Lonely Hearts is based on a true story from the 1940s.
Haunted by his wife's mysterious suicide, street-wise homicide detective Elmer Robinson (John Travolta) is pining away behind a paper-piled desk, having lost his zeal for crime fighting. When he winds up on a case involving a seemingly inexplicable suicide of a young woman, he becomes dangerously invested. Warned by his partner (James Gandolfini) that there is no case for murder and that his objectivity is suspect, the two soon find themselves on the bloody trail of the "lonely hearts" killers.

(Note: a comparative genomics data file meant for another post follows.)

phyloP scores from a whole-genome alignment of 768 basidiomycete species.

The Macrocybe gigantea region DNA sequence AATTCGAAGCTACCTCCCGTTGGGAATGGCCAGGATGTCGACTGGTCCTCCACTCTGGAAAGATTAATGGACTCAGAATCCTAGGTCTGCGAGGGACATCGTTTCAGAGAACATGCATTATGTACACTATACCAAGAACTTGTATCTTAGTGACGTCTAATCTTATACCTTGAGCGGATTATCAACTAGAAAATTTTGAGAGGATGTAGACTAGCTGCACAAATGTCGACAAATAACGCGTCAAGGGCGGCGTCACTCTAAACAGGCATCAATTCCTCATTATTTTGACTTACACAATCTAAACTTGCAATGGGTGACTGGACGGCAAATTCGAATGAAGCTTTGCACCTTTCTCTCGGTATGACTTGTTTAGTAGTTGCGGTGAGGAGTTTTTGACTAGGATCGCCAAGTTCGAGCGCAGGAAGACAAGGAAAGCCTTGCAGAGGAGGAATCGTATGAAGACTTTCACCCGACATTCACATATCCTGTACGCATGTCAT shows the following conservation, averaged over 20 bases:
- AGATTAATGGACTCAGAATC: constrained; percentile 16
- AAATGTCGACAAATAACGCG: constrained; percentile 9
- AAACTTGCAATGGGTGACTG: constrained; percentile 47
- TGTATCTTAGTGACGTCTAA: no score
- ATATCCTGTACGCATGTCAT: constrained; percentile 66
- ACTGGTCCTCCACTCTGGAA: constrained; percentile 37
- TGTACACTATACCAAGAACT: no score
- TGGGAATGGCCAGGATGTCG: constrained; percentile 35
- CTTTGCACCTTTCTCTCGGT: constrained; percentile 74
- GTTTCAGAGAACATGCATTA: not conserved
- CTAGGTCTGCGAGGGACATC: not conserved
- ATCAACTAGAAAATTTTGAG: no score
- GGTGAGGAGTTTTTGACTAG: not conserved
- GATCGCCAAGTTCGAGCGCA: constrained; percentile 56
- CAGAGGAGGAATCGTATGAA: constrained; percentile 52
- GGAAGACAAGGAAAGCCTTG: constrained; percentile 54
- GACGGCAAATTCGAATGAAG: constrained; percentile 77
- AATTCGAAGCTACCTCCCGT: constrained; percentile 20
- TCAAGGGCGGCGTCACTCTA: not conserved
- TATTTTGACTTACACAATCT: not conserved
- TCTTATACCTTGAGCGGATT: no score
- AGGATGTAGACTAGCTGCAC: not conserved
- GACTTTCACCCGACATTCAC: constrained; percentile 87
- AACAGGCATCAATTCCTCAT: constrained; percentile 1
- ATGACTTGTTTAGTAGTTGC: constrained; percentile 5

Travolta's character -- the real-life grandfather of writer and director Todd Robinson -- is morose and vulnerable, yet possessed of inner strength. Travolta and Gandolfini each have a strong presence on the screen, and together they deliver a powerful performance. Leto and Hayek play their sociopathic roles brilliantly while keeping the characters disturbingly believable. Cinematography, costuming and period-replication are first-rate. If Lonely Hearts has a weakness, it's that Robinson's character development and the impetus for his personal mission are unclear. His story is not quite compelling enough to compete with the bizarre drama of his quarry. Overall, the film is engaging and well produced. It's curious that it slipped under the radar, showing locally only at the Coeur d'Alene Film Festival. Maybe the DVD release will awaken interest in this box-office sleeper. (Rated R)